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Low diversity of the gut microbiota in infants with atopic eczema
Linköping University, Department of Clinical and Experimental Medicine, Pediatrics. Linköping University, Faculty of Health Sciences. Östergötlands Läns Landsting, Centre of Paediatrics and Gynecology and Obstetrics, Department of Paediatrics in Linköping.
Department of Preparedness, Swedish Institute for Communicable Disease Control, Solna, Sweden.
Science for Life Laboratory, School of Biotechnology, KTH Royal Institute of Technology, Stockholm, Sweden.
Institute of Environmental Medicine, Karolinska Institutet, Stockholm, and the School of Health and Medical Sciences, Örebro University, Örebro, Sweden.
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2012 (English)In: Journal of Allergy and Clinical Immunology, ISSN 0091-6749, E-ISSN 1097-6825, Vol. 129, no 2, 434-440 p.Article in journal (Refereed) Published
Abstract [en]

Background

It is debated whether a low total diversity of the gut microbiota in early childhood is more important than an altered prevalence of particular bacterial species for the increasing incidence of allergic disease. The advent of powerful, cultivation-free molecular methods makes it possible to characterize the total microbiome down to the genus level in large cohorts.

Objective

We sought to assess microbial diversity and characterize the dominant bacteria in stool during the first year of life in relation to atopic eczema development.

Methods

Microbial diversity and composition were analyzed with barcoded 16S rDNA 454-pyrosequencing in stool samples at 1 week, 1 month, and 12 months of age in 20 infants with IgE-associated eczema and 20 infants without any allergic manifestation until 2 years of age (ClinicalTrials.gov ID NCT01285830).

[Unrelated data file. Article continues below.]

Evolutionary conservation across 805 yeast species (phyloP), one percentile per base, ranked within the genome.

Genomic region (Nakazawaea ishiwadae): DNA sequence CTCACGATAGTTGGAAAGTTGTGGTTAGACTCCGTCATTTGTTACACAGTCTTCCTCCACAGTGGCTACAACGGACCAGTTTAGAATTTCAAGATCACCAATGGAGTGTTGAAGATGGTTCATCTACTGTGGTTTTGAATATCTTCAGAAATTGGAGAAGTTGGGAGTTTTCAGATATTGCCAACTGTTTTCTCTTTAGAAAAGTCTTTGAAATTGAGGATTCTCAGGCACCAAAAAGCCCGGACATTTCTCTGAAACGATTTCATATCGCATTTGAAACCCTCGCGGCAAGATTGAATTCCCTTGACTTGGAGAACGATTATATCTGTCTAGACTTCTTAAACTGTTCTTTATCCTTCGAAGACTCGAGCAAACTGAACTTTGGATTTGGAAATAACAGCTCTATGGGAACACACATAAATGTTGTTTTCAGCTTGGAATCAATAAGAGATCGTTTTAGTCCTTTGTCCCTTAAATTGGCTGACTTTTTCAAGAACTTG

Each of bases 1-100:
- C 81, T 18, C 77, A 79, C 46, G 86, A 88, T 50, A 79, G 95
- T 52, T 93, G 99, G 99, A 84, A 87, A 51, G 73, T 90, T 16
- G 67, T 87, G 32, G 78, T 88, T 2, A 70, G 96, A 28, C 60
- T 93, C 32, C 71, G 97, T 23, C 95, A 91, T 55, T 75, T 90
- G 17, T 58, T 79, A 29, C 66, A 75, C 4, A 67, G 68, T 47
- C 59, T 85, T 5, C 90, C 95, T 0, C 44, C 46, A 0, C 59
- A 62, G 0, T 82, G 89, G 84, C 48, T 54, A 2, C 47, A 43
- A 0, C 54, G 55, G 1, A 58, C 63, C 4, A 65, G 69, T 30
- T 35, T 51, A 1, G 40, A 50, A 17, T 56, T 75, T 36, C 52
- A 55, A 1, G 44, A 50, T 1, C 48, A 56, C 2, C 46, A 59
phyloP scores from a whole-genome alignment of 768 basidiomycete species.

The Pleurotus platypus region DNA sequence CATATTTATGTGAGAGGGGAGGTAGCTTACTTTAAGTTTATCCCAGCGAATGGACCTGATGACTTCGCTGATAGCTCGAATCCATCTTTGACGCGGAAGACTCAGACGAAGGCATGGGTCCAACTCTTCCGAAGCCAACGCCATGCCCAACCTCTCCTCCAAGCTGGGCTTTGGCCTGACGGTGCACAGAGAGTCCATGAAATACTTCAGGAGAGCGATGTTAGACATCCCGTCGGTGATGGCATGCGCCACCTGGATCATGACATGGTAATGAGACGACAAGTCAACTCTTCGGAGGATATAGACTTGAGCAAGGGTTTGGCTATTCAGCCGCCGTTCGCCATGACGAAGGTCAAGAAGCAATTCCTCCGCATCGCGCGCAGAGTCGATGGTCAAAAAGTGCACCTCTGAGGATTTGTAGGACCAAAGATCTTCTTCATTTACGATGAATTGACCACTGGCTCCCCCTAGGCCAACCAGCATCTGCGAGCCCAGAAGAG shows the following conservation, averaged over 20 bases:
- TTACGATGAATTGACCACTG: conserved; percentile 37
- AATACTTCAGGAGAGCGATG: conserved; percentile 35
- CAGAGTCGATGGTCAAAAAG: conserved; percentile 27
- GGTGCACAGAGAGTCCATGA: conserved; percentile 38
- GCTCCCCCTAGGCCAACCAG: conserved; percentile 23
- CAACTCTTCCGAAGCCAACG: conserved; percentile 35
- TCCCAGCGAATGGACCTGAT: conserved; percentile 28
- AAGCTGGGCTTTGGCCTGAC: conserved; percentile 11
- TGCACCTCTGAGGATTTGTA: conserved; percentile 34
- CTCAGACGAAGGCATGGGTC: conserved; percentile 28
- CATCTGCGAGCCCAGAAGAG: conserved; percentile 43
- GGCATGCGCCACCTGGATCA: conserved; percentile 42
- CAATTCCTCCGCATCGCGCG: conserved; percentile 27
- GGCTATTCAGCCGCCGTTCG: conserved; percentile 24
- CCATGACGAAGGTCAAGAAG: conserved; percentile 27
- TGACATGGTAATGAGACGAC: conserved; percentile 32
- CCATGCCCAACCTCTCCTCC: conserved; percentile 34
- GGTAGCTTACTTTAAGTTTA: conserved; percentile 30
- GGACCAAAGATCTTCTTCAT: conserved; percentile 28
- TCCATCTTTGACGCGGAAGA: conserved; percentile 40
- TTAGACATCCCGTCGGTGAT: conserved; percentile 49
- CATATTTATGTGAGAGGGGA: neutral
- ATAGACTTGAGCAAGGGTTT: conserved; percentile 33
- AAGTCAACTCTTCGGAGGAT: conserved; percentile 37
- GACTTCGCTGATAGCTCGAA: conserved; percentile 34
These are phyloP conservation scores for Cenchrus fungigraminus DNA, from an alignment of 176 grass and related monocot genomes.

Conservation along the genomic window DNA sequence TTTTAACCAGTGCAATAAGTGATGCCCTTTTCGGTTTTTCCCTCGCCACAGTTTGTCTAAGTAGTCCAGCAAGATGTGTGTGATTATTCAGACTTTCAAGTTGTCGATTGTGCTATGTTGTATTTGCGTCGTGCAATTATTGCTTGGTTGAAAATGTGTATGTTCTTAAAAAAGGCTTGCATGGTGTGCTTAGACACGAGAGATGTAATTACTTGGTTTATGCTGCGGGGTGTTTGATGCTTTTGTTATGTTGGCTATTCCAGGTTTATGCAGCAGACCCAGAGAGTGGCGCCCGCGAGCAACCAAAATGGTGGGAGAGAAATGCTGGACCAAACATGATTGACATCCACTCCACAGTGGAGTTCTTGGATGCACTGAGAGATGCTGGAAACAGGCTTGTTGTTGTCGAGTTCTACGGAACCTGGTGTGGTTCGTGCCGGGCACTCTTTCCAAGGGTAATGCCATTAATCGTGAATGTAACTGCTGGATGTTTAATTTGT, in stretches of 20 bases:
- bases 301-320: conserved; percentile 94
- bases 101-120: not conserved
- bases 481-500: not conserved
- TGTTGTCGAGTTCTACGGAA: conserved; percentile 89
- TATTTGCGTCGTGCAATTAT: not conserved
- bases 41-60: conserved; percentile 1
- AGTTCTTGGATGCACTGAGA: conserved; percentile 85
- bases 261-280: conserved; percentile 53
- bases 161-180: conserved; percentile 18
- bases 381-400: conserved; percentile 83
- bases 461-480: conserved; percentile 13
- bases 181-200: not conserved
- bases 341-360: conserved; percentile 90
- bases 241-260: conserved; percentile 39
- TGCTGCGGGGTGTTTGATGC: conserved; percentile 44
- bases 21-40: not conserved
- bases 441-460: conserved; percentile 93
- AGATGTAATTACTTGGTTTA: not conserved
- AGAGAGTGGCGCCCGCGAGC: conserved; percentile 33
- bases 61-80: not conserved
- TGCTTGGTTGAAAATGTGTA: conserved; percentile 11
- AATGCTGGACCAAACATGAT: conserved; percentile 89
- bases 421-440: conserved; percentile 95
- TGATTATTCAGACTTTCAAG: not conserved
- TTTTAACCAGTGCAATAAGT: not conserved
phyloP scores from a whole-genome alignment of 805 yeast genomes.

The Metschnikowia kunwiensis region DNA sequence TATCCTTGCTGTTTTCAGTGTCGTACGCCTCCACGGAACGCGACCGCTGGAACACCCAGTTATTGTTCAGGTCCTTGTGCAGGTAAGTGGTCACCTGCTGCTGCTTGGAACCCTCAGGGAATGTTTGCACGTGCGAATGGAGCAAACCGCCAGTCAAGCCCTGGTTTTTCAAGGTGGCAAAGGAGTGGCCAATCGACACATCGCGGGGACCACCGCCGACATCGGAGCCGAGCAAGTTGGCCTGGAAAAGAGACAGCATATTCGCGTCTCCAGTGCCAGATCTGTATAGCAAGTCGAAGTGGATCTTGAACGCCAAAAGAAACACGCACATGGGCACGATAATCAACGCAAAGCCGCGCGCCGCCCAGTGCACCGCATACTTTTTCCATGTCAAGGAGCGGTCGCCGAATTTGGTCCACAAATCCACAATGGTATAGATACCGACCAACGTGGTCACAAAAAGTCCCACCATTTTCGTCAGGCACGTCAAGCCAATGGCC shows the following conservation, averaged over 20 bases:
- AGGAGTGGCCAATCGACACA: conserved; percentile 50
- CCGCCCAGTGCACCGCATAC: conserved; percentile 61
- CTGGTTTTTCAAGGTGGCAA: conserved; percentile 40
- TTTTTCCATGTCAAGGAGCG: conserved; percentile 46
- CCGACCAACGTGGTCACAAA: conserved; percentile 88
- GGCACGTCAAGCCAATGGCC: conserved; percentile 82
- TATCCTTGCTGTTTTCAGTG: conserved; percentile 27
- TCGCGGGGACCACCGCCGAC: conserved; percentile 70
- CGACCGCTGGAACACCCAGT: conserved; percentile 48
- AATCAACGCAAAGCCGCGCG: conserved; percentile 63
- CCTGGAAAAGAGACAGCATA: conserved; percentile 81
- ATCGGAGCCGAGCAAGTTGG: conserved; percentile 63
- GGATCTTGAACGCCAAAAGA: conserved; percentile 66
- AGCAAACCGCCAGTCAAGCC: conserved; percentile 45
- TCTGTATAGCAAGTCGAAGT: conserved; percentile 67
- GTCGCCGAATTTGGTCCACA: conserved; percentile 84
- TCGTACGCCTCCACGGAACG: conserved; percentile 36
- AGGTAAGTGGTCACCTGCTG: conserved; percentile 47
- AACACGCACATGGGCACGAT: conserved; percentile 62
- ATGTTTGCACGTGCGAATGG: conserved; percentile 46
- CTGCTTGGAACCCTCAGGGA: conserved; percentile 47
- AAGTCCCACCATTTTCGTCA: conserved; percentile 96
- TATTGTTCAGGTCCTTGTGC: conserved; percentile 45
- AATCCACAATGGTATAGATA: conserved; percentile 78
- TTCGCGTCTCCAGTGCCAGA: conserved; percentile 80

Results

Infants with IgE-associated eczema had a lower diversity of the total microbiota at 1 month (P = .004) and a lower diversity of the bacterial phylum Bacteroidetes and the genus Bacteroides at 1 month (P = .02 and P = .01) and the phylum Proteobacteria at 12 months of age (P = .02). The microbiota was less uniform at 1 month than at 12 months of age, with a high interindividual variability. At 12 months, when the microbiota had stabilized, Proteobacteria, comprising gram-negative organisms, were more abundant in infants without allergic manifestation (Empirical Analysis of Digital Gene Expression in R [edgeR] test: P = .008, q = 0.02).

Conclusion

Low intestinal microbial diversity during the first month of life was associated with subsequent atopic eczema.

Place, publisher, year, edition, pages
Elsevier , 2012. Vol. 129, no 2, 434-440 p.
Keyword [en]
Allergic disease, Bacteroides species, diversity, eczema, hygiene hypothesis, infant, microbiota, molecular microbiology, pyrosequencing, Sutterella species
National Category
Medical and Health Sciences
Identifiers
URN: urn:nbn:se:liu:diva-75901DOI: 10.1016/j.jaci.2011.10.025ISI: 000299951700021PubMedID: 22153774OAI: oai:DiVA.org:liu-75901DiVA: diva2:510548
Note

Funding Agencies|BioGaia AB, Stockholm, Sweden||Ekhaga Foundation, the Heart and Lung foundation||Research Council for the South-East Sweden|F2000-106|Olle Engqvist Foundation||Swedish Asthma and Allergy Association||Swedish Research Council||University Hospital of Linkoping||Soderberg Foundation||Vardal Foundation for Health Care Science and Allergy Research, Sweden||BioGaia AB||

Available from: 2012-03-16 Created: 2012-03-16 Last updated: 2017-12-07

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Abrahamsson, ThomasJenmalm, Maria

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